Navigation systems in orthopedic procedures are now an integral part of the preoperative and intra-operative process. Advances in vision-based medical technologies, such as X-ray and CT, have completely transformed orthopedic surgery planning and operation procedures. Newly introduced technologies, such as the c-arm-CT extend the output of visual information from spatial 2-D fluoroscopy into volumetric data. The enrichment in data acquired opens up new avenues in preoperative treatment, for example in fracture reduction, allowing minimally invasive manipulation of bones, insertion of nails and screws, and radiation dose reduction during fluoroscopy, by displaying real-time virtual anatomical models. Thus, integration of advanced vision algorithms into imaging devices are not only useful for patient and staff safety but also enable the formation of a rational framework for orthopedic navigation, planning and decision making.
Left femur fracture

X-ray image of both hips showing left femur fracture

Fractures in long bones such as the thighbone (femur) injuries are typically related to road accidents but are also common in falling injuries, among elderly population and people with vitamin D deficiency (hip fracture). 300,000 hip fractures are annual treated in the United States and 6 millions worldwide. In high impact injuries it is common for the fracture to result in a noticeable separation into two segments of the femur. Surgery in such cases requires initial alignment of the proximal and distal parts of the broken bone, followed by insertion and securing of a nail in the inner shaft of the proximal bone (medullary cavity).

Bone alignment procedure utilizes fluoroscopic image for pose estimation and guidance of the robotic surgical assistants. Following a registration procedure (see Point and surface registration in orthopedy), the volumetric data is used to construct a 3D bony structure of the femur (as will be explained in an upcoming article about 3D reconstruction in orthopedic surgery by RSIP Vision) and indicate bone pose (position and orientation). In short, image features are matched to a pre-designed flexible geometrical model of the bone, in a top bottom approach involving optimization; this generates a registered virtual model of the femur’s segments. Computational models for fracture alignment have been shown to increase the accuracy and reduce complication resulting from segment misalignment, which amount for about 20% of femur fracture complications.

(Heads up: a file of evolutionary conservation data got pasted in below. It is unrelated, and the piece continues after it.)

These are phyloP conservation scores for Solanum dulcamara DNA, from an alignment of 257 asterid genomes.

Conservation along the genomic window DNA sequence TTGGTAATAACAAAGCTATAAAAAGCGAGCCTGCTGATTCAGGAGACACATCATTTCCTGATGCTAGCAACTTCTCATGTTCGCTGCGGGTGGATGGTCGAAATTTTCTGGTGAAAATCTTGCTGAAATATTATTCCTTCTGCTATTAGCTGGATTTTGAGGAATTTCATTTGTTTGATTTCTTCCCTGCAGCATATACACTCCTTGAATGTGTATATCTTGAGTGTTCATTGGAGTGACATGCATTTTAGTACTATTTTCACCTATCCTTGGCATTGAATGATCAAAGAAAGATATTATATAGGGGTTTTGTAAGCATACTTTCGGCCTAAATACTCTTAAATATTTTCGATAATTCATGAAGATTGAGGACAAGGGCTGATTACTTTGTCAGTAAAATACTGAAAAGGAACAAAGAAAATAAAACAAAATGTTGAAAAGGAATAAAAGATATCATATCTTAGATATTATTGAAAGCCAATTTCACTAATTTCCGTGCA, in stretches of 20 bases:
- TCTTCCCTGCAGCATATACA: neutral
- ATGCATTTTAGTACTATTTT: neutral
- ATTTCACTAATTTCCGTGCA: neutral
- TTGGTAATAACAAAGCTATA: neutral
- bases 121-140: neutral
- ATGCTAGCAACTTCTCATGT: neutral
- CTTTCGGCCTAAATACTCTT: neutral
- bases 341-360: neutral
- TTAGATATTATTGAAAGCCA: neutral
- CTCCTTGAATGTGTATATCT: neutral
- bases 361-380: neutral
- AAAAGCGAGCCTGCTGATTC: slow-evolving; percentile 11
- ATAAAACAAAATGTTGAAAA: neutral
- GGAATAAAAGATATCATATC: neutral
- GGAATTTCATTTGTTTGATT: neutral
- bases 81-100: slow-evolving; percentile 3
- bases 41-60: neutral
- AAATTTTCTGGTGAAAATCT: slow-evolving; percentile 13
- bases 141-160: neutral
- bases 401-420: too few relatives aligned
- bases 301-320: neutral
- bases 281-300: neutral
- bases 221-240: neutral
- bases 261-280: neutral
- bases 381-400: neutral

Computer vision approach for 3D reconstruction of the femur is done on an individual case basis. It can therefore be considered as personalized medicine, as patient specific parameters are used to calibrate a bone model that is used to guide the physician in the alignment process.  The volumetric nature of the data reduces the need for the physician to mentally reconstruct the fracture region to deduce the best pose.

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